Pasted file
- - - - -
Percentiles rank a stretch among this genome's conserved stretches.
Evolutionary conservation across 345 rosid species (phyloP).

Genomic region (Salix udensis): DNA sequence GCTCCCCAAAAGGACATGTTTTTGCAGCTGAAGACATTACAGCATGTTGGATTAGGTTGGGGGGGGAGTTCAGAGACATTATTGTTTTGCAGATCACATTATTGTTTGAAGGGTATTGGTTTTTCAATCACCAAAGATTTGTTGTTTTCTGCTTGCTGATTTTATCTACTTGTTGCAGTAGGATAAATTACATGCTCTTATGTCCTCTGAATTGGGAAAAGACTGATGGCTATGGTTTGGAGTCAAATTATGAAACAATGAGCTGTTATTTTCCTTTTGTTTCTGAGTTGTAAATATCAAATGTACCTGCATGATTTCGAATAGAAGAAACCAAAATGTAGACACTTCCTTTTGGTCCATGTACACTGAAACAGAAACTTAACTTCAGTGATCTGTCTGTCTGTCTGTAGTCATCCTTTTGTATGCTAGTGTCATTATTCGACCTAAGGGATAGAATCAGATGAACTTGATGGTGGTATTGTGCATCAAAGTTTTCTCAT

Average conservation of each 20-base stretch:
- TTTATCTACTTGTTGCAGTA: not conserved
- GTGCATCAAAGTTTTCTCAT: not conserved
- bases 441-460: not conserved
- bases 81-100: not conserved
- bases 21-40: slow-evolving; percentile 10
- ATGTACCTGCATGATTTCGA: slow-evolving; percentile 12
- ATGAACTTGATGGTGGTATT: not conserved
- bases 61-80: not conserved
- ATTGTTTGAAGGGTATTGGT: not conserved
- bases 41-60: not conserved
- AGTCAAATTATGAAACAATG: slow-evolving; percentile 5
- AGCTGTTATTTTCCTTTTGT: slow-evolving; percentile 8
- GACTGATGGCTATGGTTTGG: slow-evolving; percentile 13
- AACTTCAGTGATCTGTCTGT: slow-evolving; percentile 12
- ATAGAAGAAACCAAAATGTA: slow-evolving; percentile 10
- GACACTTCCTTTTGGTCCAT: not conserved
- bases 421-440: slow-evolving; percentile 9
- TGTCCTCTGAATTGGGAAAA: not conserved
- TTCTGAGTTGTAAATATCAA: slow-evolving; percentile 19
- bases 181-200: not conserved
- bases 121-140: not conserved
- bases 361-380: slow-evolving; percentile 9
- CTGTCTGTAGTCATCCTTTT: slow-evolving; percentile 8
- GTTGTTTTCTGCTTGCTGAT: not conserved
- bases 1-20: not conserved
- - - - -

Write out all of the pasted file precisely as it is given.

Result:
Percentiles rank a stretch among this genome's conserved stretches.
Evolutionary conservation across 345 rosid species (phyloP).

Genomic region (Salix udensis): DNA sequence GCTCCCCAAAAGGACATGTTTTTGCAGCTGAAGACATTACAGCATGTTGGATTAGGTTGGGGGGGGAGTTCAGAGACATTATTGTTTTGCAGATCACATTATTGTTTGAAGGGTATTGGTTTTTCAATCACCAAAGATTTGTTGTTTTCTGCTTGCTGATTTTATCTACTTGTTGCAGTAGGATAAATTACATGCTCTTATGTCCTCTGAATTGGGAAAAGACTGATGGCTATGGTTTGGAGTCAAATTATGAAACAATGAGCTGTTATTTTCCTTTTGTTTCTGAGTTGTAAATATCAAATGTACCTGCATGATTTCGAATAGAAGAAACCAAAATGTAGACACTTCCTTTTGGTCCATGTACACTGAAACAGAAACTTAACTTCAGTGATCTGTCTGTCTGTCTGTAGTCATCCTTTTGTATGCTAGTGTCATTATTCGACCTAAGGGATAGAATCAGATGAACTTGATGGTGGTATTGTGCATCAAAGTTTTCTCAT

Average conservation of each 20-base stretch:
- TTTATCTACTTGTTGCAGTA: not conserved
- GTGCATCAAAGTTTTCTCAT: not conserved
- bases 441-460: not conserved
- bases 81-100: not conserved
- bases 21-40: slow-evolving; percentile 10
- ATGTACCTGCATGATTTCGA: slow-evolving; percentile 12
- ATGAACTTGATGGTGGTATT: not conserved
- bases 61-80: not conserved
- ATTGTTTGAAGGGTATTGGT: not conserved
- bases 41-60: not conserved
- AGTCAAATTATGAAACAATG: slow-evolving; percentile 5
- AGCTGTTATTTTCCTTTTGT: slow-evolving; percentile 8
- GACTGATGGCTATGGTTTGG: slow-evolving; percentile 13
- AACTTCAGTGATCTGTCTGT: slow-evolving; percentile 12
- ATAGAAGAAACCAAAATGTA: slow-evolving; percentile 10
- GACACTTCCTTTTGGTCCAT: not conserved
- bases 421-440: slow-evolving; percentile 9
- TGTCCTCTGAATTGGGAAAA: not conserved
- TTCTGAGTTGTAAATATCAA: slow-evolving; percentile 19
- bases 181-200: not conserved
- bases 121-140: not conserved
- bases 361-380: slow-evolving; percentile 9
- CTGTCTGTAGTCATCCTTTT: slow-evolving; percentile 8
- GTTGTTTTCTGCTTGCTGAT: not conserved
- bases 1-20: not conserved